Seegrid: Demand for autonomous lift trucks set to rise in 2018
Strong activity last year to continue through 2018, firm says.
The increased adoption of automated vehicles for material handling has triggered escalating demand for self-driving technology that is on track to continue through 2018, one vendor says.
The trend is driven by the effort of manufacturing and distribution facilities to seek improvements in efficiency, safety, and profitability, according to the report from Seegrid Corp., a supplier of vision-guided vehicles and self-driving pallet trucks.
Pittsburgh-based Seegrid has been adding jobs, expanding its engineering and deployment departments, and expanding geographically into Canada and Europe over the past year, thanks to rising demand and a $12 million investment in 2016 by its majority shareholder, the regional grocery chain Giant Eagle.
Demand for autonomous lift trucks in 2017 came from new customers who are adopting automation, and from expanded orders by existing users in the automotive, e-commerce, and distribution sectors, the firm said.
Orders for self-driving vehicles will continue to be a priority capital investment for manufacturing and distribution leaders in 2018, as the technology becomes recognized as a best practice and large enterprise users increase their adoption rates in pursuit of improved workflow efficiency, Seegrid said.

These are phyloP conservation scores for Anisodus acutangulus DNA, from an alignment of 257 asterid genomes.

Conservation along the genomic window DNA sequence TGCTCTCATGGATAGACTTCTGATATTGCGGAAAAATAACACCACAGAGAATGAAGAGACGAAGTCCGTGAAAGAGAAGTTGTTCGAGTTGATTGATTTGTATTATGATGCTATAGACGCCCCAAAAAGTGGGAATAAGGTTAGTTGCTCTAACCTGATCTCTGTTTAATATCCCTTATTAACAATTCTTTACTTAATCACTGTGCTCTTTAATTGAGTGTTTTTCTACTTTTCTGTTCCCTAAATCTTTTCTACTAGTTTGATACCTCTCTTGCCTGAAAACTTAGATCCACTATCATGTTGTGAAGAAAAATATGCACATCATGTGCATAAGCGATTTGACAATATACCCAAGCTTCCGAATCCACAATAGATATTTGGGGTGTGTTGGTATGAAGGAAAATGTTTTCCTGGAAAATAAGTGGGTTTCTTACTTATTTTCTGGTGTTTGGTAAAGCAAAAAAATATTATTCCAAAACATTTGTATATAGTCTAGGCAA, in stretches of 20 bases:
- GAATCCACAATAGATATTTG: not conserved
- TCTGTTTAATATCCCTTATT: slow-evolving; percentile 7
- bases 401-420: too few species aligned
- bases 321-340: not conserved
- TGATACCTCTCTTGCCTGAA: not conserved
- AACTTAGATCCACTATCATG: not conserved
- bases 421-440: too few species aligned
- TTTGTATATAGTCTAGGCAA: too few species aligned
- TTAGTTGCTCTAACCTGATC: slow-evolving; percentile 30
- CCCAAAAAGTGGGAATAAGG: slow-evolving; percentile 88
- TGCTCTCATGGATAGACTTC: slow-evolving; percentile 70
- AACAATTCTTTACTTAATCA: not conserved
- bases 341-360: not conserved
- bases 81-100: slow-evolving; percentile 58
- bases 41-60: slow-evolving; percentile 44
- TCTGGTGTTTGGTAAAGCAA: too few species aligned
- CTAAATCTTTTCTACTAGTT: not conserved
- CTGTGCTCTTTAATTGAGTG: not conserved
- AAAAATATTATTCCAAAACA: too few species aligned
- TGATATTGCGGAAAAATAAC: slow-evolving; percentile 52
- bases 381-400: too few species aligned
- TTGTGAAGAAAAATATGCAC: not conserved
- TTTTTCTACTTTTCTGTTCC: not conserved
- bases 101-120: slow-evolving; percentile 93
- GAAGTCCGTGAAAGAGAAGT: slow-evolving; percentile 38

"Manufacturing and e-commerce companies are under pressure to modernize their operations and transform their facilities into the smart factories of the future," Seegrid CEO Jim Rock said in a statement.
The report follows a study released in June 2017 by Oxford Economics that found the industrial truck industry—which includes automated guided vehicles (AGVs) and other automated truck technologies as well as traditional, driver-operated forklifts—had made a total contribution to the U.S. economy in 2015 of $25.7 billion.
The report was commissioned by the Industrial Truck Association (ITA), an industry group including manufacturers of lift trucks, tow tractors, rough-terrain vehicles, hand-pallet trucks, and automated guided vehicles. The overall contribution of those vehicles to the economy includes equipment manufacturing as well as support services such as sales, leasing, and rental operations; distribution and logistics; and training, maintenance, and repair services, ITA said.
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